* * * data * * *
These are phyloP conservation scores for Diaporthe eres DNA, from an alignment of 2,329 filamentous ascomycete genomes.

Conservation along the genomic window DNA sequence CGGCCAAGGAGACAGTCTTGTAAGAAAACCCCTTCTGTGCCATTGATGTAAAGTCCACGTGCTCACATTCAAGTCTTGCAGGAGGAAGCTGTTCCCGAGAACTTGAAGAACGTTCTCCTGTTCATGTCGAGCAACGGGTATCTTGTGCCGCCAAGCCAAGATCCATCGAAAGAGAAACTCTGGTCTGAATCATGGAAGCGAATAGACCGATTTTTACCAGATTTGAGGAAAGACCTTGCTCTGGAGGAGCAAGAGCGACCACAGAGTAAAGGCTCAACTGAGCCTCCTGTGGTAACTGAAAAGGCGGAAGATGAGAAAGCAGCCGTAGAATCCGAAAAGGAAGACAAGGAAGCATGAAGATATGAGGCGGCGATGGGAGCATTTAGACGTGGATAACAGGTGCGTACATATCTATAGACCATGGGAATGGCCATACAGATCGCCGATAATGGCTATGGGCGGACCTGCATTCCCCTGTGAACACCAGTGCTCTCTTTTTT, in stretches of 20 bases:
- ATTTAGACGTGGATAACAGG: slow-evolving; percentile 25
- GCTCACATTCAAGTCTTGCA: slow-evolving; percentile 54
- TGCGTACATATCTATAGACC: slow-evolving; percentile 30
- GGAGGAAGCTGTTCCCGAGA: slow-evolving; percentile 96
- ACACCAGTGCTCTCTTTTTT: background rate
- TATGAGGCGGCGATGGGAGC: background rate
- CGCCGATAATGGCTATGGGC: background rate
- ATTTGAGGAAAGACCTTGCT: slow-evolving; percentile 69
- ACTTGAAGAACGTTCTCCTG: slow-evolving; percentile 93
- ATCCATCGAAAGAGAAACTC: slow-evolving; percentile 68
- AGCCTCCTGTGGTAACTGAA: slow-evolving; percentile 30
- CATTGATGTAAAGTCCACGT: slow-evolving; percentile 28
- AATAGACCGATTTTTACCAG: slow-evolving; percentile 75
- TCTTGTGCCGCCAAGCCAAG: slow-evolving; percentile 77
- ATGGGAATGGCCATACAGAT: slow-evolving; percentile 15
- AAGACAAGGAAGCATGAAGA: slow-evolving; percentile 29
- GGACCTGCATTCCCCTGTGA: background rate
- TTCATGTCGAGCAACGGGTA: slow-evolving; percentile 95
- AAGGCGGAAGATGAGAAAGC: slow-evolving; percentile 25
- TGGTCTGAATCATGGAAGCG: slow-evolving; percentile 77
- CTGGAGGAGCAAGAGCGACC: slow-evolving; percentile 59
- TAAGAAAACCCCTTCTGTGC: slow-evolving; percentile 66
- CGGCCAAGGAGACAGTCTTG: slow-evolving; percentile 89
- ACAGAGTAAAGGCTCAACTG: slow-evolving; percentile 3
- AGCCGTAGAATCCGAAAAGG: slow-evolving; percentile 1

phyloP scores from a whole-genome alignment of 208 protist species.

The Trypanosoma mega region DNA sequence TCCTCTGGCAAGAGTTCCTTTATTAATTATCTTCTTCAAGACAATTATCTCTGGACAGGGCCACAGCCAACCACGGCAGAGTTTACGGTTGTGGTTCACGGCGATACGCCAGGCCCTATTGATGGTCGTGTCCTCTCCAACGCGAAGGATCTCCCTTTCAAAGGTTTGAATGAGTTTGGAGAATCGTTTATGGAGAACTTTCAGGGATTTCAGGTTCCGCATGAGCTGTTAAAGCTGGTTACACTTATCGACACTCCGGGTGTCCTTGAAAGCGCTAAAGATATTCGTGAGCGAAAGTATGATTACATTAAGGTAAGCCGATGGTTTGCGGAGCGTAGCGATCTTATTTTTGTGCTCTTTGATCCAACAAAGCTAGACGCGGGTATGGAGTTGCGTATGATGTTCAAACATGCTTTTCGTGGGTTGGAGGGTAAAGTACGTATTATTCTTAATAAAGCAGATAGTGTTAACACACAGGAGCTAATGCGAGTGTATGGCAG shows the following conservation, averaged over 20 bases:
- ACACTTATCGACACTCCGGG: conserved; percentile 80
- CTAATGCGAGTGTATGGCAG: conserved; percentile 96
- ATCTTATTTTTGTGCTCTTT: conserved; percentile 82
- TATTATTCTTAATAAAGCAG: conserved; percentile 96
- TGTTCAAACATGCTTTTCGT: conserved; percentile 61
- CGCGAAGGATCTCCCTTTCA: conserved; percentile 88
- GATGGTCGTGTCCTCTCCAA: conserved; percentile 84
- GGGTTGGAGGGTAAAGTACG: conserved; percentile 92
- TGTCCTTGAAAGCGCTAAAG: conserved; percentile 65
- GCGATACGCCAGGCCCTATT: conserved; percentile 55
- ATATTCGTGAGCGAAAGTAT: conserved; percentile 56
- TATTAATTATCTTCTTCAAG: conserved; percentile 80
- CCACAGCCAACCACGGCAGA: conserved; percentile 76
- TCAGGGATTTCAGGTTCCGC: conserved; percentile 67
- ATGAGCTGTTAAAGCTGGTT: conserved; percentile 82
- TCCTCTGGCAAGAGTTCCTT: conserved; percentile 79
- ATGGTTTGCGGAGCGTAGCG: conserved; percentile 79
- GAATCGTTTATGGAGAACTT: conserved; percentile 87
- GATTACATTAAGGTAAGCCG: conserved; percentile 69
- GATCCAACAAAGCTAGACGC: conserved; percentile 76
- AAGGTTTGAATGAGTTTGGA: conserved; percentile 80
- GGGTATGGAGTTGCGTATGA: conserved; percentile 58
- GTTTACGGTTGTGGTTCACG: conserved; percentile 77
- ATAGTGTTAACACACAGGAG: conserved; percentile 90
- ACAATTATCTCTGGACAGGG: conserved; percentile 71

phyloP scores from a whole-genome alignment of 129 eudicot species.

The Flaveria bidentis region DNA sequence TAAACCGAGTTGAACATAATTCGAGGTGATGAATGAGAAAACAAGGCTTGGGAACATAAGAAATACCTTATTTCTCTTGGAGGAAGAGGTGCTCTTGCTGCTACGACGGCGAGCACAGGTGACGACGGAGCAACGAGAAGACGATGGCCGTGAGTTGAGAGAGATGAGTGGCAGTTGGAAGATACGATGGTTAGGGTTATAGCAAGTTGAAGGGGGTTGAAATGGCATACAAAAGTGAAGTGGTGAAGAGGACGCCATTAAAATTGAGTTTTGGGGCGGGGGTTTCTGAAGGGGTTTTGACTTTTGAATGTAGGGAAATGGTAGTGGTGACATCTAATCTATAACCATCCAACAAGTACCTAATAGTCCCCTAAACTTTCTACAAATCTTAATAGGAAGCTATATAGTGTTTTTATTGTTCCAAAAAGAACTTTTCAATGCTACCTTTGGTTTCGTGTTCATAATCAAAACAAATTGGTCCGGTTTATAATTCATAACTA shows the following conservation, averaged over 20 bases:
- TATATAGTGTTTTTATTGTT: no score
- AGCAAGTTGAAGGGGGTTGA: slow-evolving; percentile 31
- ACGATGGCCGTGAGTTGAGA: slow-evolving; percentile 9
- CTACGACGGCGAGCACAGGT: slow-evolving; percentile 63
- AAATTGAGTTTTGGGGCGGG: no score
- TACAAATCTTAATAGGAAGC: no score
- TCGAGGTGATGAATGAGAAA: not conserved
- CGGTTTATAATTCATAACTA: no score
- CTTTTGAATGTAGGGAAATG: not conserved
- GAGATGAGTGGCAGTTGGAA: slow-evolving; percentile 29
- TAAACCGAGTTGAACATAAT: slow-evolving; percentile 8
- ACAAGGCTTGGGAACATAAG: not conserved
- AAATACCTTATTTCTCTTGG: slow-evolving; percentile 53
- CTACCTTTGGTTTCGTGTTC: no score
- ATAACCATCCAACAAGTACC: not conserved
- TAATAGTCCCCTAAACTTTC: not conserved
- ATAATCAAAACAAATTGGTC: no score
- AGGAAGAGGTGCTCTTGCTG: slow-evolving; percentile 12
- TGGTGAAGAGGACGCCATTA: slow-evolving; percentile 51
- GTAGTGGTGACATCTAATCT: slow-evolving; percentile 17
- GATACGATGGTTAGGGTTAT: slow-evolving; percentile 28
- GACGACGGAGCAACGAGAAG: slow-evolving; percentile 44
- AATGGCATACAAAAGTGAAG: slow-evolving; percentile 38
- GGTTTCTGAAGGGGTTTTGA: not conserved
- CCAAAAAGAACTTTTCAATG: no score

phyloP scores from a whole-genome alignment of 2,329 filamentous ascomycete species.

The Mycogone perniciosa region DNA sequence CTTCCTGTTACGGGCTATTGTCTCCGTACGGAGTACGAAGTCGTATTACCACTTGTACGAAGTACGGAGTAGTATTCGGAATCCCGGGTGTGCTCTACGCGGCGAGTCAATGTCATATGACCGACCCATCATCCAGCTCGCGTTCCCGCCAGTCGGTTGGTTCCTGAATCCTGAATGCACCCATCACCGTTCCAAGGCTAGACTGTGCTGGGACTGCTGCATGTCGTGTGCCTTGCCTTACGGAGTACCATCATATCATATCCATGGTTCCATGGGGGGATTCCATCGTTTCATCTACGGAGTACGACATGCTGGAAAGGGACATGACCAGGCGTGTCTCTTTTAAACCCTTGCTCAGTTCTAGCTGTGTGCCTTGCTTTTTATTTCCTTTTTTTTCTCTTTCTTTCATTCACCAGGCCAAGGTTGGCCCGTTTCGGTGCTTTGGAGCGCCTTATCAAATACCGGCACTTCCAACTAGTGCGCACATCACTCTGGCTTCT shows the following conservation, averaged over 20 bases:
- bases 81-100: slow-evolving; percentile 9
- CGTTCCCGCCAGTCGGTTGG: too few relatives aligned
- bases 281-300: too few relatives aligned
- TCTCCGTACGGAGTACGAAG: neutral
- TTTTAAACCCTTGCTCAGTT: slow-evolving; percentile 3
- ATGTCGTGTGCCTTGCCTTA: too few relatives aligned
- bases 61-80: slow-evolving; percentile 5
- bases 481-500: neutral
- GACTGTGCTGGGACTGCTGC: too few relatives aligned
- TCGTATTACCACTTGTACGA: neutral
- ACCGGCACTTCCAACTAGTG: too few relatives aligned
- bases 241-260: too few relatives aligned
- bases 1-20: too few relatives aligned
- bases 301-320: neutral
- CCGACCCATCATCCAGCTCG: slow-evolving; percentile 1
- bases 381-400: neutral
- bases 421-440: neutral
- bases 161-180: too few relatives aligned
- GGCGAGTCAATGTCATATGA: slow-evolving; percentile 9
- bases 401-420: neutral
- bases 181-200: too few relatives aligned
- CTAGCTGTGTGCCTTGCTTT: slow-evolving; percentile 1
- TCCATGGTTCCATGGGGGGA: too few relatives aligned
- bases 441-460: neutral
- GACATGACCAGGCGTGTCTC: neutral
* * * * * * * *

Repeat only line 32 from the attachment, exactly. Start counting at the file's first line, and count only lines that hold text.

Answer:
- ATCTTATTTTTGTGCTCTTT: conserved; percentile 82